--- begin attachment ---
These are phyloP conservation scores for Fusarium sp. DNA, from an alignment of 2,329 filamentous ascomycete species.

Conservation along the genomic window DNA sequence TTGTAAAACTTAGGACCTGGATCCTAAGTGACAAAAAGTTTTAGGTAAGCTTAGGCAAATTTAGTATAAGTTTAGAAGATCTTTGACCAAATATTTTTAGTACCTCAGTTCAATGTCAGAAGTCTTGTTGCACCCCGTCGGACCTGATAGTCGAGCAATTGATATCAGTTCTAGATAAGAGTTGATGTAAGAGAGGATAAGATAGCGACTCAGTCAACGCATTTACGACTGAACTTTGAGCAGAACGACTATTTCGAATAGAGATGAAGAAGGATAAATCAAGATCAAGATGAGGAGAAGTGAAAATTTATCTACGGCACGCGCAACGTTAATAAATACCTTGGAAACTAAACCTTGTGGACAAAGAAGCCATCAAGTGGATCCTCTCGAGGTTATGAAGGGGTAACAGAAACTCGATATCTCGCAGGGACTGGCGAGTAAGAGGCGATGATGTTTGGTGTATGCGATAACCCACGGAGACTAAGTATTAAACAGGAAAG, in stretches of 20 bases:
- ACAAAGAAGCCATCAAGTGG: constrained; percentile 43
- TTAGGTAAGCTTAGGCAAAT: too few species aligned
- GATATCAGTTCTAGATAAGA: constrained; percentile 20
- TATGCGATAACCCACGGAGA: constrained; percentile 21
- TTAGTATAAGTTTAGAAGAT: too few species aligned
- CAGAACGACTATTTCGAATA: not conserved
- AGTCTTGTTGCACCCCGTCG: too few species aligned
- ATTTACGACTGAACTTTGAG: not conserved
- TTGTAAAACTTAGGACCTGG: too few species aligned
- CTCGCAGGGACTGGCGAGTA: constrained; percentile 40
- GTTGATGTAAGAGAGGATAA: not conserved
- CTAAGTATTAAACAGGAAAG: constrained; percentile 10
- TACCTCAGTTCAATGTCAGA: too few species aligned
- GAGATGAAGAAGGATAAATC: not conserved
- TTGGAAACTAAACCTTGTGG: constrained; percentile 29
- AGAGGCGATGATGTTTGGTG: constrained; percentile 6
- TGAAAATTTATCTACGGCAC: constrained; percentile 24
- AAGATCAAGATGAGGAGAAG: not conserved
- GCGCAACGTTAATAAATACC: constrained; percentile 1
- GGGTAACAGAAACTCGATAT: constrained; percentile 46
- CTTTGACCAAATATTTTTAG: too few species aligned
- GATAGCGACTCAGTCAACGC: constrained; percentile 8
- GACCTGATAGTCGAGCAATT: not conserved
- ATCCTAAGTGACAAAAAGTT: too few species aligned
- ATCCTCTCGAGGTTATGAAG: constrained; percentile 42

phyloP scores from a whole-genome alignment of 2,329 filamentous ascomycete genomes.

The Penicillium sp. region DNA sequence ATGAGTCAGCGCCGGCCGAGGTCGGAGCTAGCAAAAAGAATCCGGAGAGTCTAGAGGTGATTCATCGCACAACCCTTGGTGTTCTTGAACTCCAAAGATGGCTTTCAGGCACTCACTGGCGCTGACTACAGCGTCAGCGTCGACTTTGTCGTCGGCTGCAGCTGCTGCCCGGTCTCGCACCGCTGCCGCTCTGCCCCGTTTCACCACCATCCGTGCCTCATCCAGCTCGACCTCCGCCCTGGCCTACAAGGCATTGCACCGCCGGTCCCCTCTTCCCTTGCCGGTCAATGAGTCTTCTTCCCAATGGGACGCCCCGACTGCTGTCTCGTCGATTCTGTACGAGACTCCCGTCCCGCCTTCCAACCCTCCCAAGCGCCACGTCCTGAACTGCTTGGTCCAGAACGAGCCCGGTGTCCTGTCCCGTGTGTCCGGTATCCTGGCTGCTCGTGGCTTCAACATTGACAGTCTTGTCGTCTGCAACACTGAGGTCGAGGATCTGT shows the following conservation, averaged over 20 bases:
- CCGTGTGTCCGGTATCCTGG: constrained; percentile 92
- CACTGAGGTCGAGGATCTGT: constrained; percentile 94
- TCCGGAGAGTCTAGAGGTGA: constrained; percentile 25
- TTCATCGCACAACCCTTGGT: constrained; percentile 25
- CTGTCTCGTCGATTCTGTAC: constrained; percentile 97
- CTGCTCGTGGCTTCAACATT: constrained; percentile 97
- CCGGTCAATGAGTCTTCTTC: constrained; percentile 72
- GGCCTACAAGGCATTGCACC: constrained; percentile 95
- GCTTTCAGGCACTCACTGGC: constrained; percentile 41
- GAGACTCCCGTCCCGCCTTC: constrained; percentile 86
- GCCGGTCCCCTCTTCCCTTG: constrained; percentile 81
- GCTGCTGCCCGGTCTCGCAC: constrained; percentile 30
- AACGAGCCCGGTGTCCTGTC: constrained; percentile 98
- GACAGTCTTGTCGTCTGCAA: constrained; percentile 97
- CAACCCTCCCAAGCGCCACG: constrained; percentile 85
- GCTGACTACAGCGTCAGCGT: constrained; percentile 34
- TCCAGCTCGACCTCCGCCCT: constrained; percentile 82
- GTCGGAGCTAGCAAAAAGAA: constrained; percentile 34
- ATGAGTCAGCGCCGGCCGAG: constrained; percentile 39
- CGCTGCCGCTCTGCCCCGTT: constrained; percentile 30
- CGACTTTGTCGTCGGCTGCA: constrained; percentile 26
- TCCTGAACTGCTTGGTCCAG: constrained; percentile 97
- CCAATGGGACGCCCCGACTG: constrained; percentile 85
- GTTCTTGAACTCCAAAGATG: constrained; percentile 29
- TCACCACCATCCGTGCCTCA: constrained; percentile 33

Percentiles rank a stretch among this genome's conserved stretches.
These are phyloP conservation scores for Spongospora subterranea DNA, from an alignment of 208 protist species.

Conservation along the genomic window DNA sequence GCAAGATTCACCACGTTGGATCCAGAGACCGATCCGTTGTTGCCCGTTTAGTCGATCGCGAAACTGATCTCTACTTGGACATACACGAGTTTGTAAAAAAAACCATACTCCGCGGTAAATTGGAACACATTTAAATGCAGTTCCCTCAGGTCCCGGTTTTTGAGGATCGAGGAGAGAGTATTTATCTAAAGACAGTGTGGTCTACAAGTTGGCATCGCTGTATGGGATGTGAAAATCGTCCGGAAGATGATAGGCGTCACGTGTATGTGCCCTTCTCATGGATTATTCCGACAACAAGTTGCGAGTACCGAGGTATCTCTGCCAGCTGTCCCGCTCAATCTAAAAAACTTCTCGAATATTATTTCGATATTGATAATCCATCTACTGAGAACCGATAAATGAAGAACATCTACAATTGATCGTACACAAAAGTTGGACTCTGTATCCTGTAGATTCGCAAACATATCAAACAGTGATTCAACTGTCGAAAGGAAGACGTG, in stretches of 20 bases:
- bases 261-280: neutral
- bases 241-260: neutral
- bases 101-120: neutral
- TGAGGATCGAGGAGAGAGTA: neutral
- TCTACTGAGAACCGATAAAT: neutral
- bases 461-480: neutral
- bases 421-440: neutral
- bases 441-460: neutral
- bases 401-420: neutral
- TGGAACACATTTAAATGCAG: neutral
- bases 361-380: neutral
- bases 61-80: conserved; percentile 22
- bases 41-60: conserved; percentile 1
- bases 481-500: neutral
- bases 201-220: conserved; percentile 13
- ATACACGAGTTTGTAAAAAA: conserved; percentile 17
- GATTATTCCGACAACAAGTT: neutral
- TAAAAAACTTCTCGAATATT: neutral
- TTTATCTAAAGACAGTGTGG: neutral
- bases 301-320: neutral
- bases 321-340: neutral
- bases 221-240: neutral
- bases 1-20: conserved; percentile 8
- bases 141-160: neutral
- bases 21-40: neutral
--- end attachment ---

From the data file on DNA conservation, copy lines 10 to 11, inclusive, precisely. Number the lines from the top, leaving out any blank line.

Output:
- ATTTACGACTGAACTTTGAG: not conserved
- TTGTAAAACTTAGGACCTGG: too few species aligned